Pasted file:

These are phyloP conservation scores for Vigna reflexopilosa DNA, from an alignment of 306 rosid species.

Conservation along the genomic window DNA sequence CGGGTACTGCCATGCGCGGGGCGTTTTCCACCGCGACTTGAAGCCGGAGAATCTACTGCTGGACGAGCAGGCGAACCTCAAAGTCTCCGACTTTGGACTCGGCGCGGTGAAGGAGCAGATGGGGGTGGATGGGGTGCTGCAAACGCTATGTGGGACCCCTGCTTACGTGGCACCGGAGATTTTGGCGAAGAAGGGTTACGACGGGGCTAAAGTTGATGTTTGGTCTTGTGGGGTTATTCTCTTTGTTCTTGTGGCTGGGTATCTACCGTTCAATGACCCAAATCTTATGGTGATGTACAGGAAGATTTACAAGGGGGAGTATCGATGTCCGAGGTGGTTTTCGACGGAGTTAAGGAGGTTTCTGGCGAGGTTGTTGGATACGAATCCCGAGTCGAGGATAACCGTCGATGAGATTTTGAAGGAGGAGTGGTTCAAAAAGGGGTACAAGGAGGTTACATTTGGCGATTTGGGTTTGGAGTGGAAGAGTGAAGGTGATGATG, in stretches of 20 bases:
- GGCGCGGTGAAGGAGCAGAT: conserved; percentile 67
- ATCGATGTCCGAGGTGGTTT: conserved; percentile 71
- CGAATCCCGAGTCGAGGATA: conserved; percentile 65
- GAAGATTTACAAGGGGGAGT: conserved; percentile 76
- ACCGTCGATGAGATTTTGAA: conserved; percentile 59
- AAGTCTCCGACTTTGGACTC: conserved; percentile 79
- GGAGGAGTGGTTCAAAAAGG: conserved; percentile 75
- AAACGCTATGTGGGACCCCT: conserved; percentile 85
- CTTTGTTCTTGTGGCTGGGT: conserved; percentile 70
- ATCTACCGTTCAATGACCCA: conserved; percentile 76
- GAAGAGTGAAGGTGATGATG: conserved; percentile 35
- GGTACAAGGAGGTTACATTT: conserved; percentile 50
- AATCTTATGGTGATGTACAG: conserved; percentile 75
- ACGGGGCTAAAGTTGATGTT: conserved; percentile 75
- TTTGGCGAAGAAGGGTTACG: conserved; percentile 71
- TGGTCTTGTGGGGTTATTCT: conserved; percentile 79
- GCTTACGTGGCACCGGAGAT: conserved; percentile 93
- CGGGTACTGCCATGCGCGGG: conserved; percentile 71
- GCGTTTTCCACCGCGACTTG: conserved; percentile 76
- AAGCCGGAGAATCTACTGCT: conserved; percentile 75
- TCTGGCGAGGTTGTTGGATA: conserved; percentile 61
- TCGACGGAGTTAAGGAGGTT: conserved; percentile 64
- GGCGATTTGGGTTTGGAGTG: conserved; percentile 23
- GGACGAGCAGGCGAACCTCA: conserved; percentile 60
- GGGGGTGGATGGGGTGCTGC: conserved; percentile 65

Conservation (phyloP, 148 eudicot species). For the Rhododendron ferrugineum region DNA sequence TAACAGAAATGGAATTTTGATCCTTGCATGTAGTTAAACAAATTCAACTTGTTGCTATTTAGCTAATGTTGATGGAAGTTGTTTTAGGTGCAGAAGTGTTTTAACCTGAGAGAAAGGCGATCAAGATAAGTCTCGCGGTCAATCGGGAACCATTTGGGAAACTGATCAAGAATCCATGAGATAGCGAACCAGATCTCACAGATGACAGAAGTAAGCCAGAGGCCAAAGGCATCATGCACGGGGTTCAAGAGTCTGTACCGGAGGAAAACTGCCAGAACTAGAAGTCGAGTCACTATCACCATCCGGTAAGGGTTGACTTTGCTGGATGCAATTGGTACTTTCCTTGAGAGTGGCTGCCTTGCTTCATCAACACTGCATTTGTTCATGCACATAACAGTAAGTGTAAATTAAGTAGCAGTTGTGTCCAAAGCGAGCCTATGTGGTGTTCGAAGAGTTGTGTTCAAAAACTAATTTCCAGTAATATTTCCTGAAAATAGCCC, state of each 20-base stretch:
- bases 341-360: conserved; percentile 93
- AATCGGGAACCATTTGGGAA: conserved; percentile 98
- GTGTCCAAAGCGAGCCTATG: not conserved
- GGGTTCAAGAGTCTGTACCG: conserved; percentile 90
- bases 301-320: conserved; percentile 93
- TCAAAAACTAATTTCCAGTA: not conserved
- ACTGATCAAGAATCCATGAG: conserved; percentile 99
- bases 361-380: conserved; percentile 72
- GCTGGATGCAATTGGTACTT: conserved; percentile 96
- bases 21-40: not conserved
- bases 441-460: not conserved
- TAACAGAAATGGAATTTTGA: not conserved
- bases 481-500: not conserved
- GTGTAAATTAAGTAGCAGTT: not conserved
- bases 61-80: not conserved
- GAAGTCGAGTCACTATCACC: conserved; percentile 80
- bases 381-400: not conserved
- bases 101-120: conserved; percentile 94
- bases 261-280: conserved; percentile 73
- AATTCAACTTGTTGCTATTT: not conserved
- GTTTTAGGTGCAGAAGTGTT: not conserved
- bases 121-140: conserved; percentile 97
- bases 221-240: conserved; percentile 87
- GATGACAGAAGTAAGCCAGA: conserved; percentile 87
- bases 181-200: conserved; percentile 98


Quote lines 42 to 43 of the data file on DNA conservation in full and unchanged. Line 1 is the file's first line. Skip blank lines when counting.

- GTGTAAATTAAGTAGCAGTT: not conserved
- bases 61-80: not conserved